Musicians from the 1920's and 1930's

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Musicians from the 1920's and 1930's

Jelly Roll Morton(1885-1941)Jelly Roll Morton was a pianist with his own unique style. After trying out multiple instruments (including drums, harmonica and guitar) he settled on piano. He played ragtime-blues jazz but combined it with latin rhythms. When starting out in his career he took on odd jobs until he formed his own band, Jelly Roll Morton and His Red Hot Peppers. He then went on and recored 57 songs with his band until it disbanded. Some of his famous songs were "Dead Man Blues" and "Black Bottom Stomp".

Count Basie(1904-1984)Count Basie started playing the piano as a young boy, a great expense to his poor parents. After mastering piano he began began learning the fine art of swing. He started by playng with two hands and then using breif bouts of his right hand to bring in the audience. Count Basie recorded three famous songs, "Doggin' Around", "Taxi War Dance", and "Lester Leaps In".

Joe "King" Oliver(1885-1938)Joe "King" Oliver played a style of music called Dixieland, which originated in the New Orleans. At age 14 he was urged to join a brass band. In the early 1900s he played in multiple bands, one of them, his own, the Creole Jazz Band. He eventually filled out the band with Louis Armstrong. One of his famous songs is the "Dippermouth Blues".

Robert Johnson(1912?-1938)Robert Johnson sang a style of music called country blues. Branching off of African American work songs, it is an unformal improvised form of music in which the singer mingles with the audience. As a young boy he loved music and learned to play the blues harp (harmonica). He disappeared for a while and came back with his own guitar and unique style of playing it, it was a complete mystery. Johnson recorded 29 songs before his death at a young age. "Hellhound On My Trail" was a good example of his style.

Scott Joplin(1868-1917)Although Joplin did not play jazz, the new kind of music in the 1920s, he played ragtime music which is regarded as a contributing factor to the development of jazz. Ragtime music had its roots in African American songs but was also closely tied to Western Europe. Scott Joplin started playing the piano at a young age and began composing in his early 20s, traveling the US and Europe to play his compositions. While well known for his rags Joplin also composed waltzs, ballads, marches, and cakewalks. His most famous songs were the "Maple Leaf Rag", "Augustine Club Waltz", "A Picture Of Her Face", and Easy Winners.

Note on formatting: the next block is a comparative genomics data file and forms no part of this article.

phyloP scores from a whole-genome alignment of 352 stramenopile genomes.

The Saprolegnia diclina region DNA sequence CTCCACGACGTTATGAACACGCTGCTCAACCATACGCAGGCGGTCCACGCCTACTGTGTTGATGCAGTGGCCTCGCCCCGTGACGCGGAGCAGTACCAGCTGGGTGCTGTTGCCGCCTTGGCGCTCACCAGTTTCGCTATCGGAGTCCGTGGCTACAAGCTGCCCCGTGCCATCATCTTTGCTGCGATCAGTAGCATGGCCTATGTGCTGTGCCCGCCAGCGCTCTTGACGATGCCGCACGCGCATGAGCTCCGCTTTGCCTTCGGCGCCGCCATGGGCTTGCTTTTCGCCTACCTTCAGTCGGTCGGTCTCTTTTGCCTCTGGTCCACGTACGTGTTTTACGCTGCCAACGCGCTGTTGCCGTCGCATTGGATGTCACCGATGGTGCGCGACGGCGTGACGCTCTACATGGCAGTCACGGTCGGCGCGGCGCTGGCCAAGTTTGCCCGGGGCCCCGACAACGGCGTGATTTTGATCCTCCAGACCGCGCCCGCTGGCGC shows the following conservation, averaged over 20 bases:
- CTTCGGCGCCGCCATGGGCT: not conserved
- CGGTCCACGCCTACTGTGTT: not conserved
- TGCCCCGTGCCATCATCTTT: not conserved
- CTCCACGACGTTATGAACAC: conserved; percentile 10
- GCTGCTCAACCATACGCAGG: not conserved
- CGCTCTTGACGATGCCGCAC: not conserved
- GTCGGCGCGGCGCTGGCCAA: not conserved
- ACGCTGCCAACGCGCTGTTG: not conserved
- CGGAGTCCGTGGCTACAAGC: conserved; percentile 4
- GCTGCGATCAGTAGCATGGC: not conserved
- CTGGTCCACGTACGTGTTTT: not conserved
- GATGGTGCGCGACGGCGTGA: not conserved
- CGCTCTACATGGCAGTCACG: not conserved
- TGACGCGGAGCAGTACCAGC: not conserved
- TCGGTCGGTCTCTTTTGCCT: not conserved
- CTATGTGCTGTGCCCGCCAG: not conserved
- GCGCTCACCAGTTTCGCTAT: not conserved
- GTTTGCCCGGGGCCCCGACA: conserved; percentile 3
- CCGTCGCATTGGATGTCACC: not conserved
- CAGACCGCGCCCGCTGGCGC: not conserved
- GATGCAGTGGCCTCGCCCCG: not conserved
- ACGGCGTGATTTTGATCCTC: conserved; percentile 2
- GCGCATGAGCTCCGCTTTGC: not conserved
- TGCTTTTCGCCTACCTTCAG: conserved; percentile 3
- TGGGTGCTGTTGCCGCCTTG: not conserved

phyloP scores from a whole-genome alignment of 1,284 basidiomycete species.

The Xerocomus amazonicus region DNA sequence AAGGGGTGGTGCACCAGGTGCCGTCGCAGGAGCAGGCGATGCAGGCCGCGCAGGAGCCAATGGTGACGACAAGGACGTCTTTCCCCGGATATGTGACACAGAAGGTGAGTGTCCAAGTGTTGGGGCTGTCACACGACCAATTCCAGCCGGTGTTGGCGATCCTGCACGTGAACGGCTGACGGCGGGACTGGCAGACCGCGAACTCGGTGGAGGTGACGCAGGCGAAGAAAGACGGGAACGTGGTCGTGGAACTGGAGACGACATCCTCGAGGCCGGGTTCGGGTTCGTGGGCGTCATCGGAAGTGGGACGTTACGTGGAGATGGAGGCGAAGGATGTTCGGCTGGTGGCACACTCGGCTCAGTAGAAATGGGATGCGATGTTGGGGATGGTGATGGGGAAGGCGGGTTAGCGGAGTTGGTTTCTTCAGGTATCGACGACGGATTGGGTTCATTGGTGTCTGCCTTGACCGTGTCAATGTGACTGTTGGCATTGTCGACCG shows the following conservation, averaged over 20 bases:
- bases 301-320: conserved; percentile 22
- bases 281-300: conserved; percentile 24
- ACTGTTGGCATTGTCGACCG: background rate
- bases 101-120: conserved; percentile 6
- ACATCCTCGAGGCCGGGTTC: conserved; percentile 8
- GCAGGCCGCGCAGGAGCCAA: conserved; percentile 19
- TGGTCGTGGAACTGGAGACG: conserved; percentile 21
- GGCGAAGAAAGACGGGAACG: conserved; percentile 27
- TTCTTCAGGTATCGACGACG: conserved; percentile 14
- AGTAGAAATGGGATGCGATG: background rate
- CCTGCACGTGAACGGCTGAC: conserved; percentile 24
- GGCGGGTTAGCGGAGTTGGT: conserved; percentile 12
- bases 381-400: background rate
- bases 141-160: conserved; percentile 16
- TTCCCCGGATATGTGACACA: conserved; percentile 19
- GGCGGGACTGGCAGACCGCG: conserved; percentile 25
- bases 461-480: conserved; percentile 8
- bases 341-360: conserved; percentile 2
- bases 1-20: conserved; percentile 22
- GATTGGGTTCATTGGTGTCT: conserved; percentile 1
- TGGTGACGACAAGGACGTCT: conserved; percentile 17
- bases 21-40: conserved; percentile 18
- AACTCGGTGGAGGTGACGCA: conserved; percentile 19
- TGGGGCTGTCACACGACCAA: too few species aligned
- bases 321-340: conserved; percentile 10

Bessie Smith(1894?-1937)Bessie Smith was well known for her style in singing city blues, which, unlike country blues, orginated in minstral shows and were accompained. Bessie Smith started singing at a very young age and in the 1920s began recording her first songs on the phonograph. One of her best friends was Ma Rainey another influential musician of the time period. Two of her best songs are "Down-Hearted Blues", and "Gulf Coast Blues".

Duke Ellington(1899-1974)Duke Ellington played a key role in the evolution of jazz. He was well known for his polished appearance and style. Ellington began performing professionaly at the age of 17. He then turned to composign scores for motion pictures. Ellington won 11 Grammy Awards, his more famous songs were "Creole Rhapsody" and "It Don't Mean A Thing (If It Ain't Got That Swing).

George Gershwin(1898-1937)George Gershwin was loved by many and his early death was a huge loss to the American society. He began playign piano at age 12 and sold his first song in 1916. Gershwin then turned to composing Braodway scores. His materpiece was "Porgy and Bess". Gershwin also composed film scores with his brother Ira. His Famous works were "Crazy For You" and "Rhapsody In Blue".

Louis Armstrong(1901-1971)Louis Armstrong was a famous jazz trumpeter who taught the world to swing, his nickname was Satchmo. In 1930 he produced the first of his 30 films in Hollywood. Satchmo was a huge supporter of cilvil rights. One of his best works "Hello, Dolly!" won a Grammy Award. Several of his later masterpieces were "Blueberry Hill" and "What A Wonderful World".

"Ma" Gertrude Rainey(1886-1939)Ma Rainey was Known as the "Mother Of Blues". She had an amazing stage presence and vocal talent. Ma Rainey mostly sang in minstel shows but eventually had her own show in 1916. A few of her famous songs are "SeeSee Rider Blues", "Bo-Weavil Blues", and "Moonshine Blues".

Musicians From The 1920's And 1930's

Around the turn of the century a new style of music began to emerge, jazz. Jazz got its roots from Africa, although New Orleans are considered the birthplace of jazz. A combination of african instruments and fiddle songs from the British Isles created ragtime which developed into jazz. In the 1920's and 1930's the Harlem Renaissance, also known as the New Negro Renaissance, began with the Great Migration. the Harlem Renaissance was an influential, artistic movement and the purpose was to change the African-American's role. Jazz must have rhythm, melody and harmony. A common jazz band would have saxophones, trumpets and clarinets, with a rhythm section composed of a piano, bass and a drum set.


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